Cross-dressing, whether for pleasure or for mischief (or for plays or films), is no new phenomenon. Every little child experiments with putting on the opposite gender’s designated garb, all on-stage women in Elizabethan theatre were played by men, and many people of both sexes have dressed in drag for a variety of reasons, from personal to professional. So why should our pop culture icons be any different? Click through to join in our celebration of drag in all its forms, and see some of our favorite musicians, artists and writers (though by no means a complete selection — we couldn’t find any photos of J. Edgar Hoover) indulging in a little cross-dressing from as far back as 1910.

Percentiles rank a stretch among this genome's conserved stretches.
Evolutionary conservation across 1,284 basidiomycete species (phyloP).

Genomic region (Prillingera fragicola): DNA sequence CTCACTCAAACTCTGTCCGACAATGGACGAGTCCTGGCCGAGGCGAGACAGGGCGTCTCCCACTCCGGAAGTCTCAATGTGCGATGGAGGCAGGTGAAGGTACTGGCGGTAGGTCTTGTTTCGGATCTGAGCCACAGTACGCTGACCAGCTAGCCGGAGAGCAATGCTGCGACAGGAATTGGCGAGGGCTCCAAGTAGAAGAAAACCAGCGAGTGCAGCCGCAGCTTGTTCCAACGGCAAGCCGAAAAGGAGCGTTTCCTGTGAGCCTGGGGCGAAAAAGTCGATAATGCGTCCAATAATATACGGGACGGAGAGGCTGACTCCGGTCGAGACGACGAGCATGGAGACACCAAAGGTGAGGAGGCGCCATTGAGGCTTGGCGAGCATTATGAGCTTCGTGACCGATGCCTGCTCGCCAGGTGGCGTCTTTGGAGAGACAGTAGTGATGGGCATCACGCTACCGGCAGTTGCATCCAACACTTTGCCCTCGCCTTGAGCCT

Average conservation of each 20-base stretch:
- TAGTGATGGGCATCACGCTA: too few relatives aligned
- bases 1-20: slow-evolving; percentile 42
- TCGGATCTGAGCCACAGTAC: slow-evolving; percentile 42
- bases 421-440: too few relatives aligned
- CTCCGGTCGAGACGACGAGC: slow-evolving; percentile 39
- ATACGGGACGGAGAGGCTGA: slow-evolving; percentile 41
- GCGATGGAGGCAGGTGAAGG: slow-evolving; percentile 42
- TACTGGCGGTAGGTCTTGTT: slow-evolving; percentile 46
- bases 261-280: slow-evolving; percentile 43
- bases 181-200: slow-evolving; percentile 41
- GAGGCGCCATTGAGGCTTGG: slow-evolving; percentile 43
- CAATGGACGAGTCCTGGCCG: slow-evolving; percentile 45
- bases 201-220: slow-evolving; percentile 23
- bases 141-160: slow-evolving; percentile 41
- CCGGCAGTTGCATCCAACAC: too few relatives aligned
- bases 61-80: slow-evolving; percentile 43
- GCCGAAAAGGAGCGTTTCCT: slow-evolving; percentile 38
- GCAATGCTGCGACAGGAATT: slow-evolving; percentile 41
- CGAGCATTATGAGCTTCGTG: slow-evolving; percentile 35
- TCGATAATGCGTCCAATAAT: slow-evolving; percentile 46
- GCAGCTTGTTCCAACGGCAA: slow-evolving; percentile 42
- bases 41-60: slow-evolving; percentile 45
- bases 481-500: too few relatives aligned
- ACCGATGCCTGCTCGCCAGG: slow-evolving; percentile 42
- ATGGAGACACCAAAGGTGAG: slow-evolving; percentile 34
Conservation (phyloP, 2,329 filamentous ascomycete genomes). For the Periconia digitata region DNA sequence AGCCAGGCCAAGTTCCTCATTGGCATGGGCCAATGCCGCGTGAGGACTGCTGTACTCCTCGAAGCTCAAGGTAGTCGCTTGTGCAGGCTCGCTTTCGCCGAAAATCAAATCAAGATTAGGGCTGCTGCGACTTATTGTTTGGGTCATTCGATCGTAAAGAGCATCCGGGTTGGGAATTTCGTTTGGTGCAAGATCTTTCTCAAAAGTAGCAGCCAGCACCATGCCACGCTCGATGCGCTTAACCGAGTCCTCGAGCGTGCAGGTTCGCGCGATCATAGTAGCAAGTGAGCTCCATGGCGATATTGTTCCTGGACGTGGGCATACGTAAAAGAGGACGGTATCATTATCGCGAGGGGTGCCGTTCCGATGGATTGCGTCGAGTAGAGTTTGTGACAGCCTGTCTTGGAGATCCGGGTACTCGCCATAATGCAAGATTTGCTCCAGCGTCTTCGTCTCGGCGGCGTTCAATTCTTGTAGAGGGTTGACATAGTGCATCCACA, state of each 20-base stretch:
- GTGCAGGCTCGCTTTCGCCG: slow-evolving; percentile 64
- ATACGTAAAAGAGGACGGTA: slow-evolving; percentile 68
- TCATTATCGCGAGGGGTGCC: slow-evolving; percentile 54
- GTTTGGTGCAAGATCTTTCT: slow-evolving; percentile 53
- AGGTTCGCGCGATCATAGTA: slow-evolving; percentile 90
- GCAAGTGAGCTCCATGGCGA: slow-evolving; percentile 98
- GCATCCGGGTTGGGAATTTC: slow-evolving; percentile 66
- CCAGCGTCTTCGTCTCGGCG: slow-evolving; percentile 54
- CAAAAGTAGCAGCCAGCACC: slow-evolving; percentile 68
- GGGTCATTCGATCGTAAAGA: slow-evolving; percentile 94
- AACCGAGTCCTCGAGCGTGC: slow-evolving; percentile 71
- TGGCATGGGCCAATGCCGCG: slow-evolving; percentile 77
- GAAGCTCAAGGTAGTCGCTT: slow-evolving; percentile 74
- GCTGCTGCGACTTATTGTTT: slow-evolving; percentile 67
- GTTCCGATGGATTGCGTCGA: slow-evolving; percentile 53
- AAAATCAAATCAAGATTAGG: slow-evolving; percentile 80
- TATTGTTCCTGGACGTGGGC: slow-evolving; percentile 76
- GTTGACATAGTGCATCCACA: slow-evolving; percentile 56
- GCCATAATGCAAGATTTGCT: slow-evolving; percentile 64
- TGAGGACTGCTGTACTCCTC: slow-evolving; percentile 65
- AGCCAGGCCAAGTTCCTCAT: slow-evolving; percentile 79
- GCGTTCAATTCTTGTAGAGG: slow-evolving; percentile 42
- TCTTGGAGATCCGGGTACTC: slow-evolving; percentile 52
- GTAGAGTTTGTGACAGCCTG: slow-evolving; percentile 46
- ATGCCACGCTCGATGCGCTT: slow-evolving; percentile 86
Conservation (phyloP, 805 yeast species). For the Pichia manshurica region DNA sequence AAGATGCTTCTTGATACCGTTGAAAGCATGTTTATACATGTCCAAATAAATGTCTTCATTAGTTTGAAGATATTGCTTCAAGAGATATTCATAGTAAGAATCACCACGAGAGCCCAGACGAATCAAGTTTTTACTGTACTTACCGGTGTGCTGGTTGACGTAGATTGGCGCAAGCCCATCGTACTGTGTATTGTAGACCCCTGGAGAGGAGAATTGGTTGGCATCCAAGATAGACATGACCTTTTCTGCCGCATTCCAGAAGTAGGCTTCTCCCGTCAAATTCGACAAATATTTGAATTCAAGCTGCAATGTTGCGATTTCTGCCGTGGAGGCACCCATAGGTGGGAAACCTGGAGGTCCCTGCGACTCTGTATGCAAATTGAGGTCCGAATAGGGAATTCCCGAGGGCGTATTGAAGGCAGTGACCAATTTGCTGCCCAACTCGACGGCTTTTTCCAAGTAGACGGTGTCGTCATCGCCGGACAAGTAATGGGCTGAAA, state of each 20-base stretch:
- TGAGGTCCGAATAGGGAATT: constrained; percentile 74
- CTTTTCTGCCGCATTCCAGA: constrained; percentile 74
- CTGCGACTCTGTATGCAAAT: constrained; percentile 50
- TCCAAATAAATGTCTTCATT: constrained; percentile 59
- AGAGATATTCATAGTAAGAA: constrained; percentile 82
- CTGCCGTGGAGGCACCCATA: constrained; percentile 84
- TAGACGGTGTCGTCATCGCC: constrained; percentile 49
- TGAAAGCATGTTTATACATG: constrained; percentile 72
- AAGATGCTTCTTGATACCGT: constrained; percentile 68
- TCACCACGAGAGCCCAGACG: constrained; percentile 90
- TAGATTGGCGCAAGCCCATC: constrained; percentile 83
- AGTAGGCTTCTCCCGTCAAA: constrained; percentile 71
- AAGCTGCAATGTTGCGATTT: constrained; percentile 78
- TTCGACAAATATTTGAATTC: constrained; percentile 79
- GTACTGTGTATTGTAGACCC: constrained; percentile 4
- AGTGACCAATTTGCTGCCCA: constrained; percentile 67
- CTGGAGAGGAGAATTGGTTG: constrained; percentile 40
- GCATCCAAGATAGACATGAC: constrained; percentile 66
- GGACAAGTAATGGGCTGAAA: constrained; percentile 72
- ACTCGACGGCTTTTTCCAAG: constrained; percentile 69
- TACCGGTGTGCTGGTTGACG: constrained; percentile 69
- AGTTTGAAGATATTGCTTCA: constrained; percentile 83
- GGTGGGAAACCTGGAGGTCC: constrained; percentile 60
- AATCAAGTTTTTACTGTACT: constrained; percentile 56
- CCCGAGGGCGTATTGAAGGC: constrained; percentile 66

Virginia Woolf and her friends dressed as Abyssinian dignitaries (she’s the one on the far left), 1910.